“Our youth now love luxury. They have bad manners, contempt for authority; they show disrespect for their elders and love chatter in place of exercise; they no longer rise when elders enter the room; they contradict their parents, chatter before
company; gobble up their food and tyrannize their teachers.”
– Attributed to classical Greek philosopher Socrates
Socrates, as well as millions of other cranky old men, may have some good points about younger generations, but this old man (of Generation X) is not here to join in the chorus. Quite the opposite, actually — I’m here to sing their praises.
I read an article recently in the New York Times titled “Creating Hipsturbia” that described the beginnings of a trend: young hipsters moving out of Brooklyn and into small Main Street towns along the Hudson River. These creative members of the Millennial generation (born between 1979 and 1996, and often the children of Baby Boomers) are often leaving for typical reasons: skyrocketing prices in their urban neighborhood of choice, and a little more room for their new families. But what’s unexpected is their choice of a new place to call home. They are choosing walkable mixed-use towns and suburbs with an existing level of urbanism and urban culture that makes their new life less of a departure from the old. They’re choosing this instead of the conventional American suburb of cul-de-sacs, large lots, and distances that always require a car. This is great news for those of us who design and advocate for walkable mixed-use development.
For as long as I can remember, I’ve had a mild obsession with neighborhoods and small towns that — despite resembling a ghost town at the moment — have the right “bones” to be revitalized. (And by “bones,” I mean the existing urban form of buildings, streets, parks, etc.). Places typically revitalize only if the bones are well designed and still intact. New York’s SoHo neighborhood might be the most famous example of this phenomenon in America, but there have been many more examples over the years. Now we’re seeing a more significant shift towards these urban neighborhoods. Chris Leinberger, a senior fellow at the Brookings Institution, wrote in a recent New York Times column, “Today, the most valuable real estate lies in walkable urban locations. Many of these now pricey places were slums just 30 years ago.” It’s important to note that they weren’t just any old slums – they were slums with good bones.
This trend is even spilling into the suburbs, where a lot of older neighborhoods – think ranch houses and McMansions – not only lack good bones, but they were built all at once, so their “freshness date” has expired. Even in these locations, developers are starting to entice the Millennials with the kinds of shops, restaurants, and urban residences that were, until recently, only available in the city.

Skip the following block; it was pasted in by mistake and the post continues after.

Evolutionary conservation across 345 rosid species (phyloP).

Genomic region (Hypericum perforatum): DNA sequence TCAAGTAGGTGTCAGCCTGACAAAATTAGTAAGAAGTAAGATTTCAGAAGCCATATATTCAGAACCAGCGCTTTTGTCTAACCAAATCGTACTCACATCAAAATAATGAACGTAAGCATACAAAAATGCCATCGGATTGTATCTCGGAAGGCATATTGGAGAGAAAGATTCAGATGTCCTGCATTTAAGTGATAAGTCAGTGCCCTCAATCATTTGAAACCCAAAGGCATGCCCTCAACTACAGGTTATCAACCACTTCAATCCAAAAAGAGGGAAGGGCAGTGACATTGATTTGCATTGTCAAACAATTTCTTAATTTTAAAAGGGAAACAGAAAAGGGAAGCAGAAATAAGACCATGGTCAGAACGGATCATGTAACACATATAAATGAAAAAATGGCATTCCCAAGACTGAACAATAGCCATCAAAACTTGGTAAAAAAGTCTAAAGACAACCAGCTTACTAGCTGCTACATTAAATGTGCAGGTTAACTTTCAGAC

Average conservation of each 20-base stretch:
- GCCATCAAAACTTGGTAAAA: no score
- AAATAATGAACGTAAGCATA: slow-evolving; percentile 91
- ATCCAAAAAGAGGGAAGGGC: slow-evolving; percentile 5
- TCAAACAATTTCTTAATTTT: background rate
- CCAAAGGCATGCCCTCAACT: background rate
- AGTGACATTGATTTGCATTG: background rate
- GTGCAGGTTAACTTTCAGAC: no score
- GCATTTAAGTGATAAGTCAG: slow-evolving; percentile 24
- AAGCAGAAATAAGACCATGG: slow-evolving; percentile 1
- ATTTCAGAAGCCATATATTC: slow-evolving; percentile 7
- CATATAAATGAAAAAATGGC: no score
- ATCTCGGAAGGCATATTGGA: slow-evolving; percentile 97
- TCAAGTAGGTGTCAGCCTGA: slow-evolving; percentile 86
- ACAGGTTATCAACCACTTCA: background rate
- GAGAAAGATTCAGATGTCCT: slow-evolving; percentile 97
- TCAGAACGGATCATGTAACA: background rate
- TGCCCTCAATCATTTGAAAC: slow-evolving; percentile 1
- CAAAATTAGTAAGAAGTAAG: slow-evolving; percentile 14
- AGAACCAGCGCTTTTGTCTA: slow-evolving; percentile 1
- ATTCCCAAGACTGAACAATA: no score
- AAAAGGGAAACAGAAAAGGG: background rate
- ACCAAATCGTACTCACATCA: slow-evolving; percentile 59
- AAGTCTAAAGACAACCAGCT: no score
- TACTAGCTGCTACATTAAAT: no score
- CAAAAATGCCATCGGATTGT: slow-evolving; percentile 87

But some of these new infill developments already suffer from a problem that plagues their suburban surroundings: they were built all at once. Creating an urban experience that attracts people — particularly young ones — is more complex than “just add a butcher shop” (although that’s part of it). People tend to gravitate to places that are interesting on a deeper level, with multiple layers of history. They can usually sniff out a place that doesn’t get it right.
This leaves most developers in a somewhat difficult position: those layers of history really do help, but they need to pay off their creditors in five years rather than a hundred. I urge them to study Seaside, which is relatively young in urban terms — the town was founded in 1981 — but still has managed to incorporate some layers of history. The buildings that are now the Shrimp Shack, the front entry portion of Bud & Alley’s, and Great Southern Café were all existing buildings that were moved to their current positions. Seaside has also changed in many small increments, most recently changing the 30A frontage into a lively restaurant row full of outdoor seating. And rather than enforcing a unified look for public elements throughout the town, they have employed a more layered and diverse approach to the construction of pavilions, parks, signs, hardscape, street furniture, and so forth. Now the town is full of funky elements that add to the character and authenticity.
Yes, Seaside has those “good bones” that I’m talking about. So while you’ll still see the usual crowd of locals, tourists, and a few snowbirds in Seaside, don’t be surprised if you see an occasional Millennial hipster, too. They seem to find the places with good bones. I, for one, will be happy to see them.
Mark Schnell is an urban designer based in Seagrove Beach. His firm Schnell Urban Design (schnellurbandesign.com) offers a wide range of services, from designs for entire communities to parks to houses. He also offers walking tours of Seaside by appointment. To schedule a tour, contact Mark at (850) 419-2397 or firstname.lastname@example.org. Tours cost $20 per person (cash only), start at the front porch of Sundog Books, and last approximately two hours. Tours are given in conjunction with the Seaside Institute.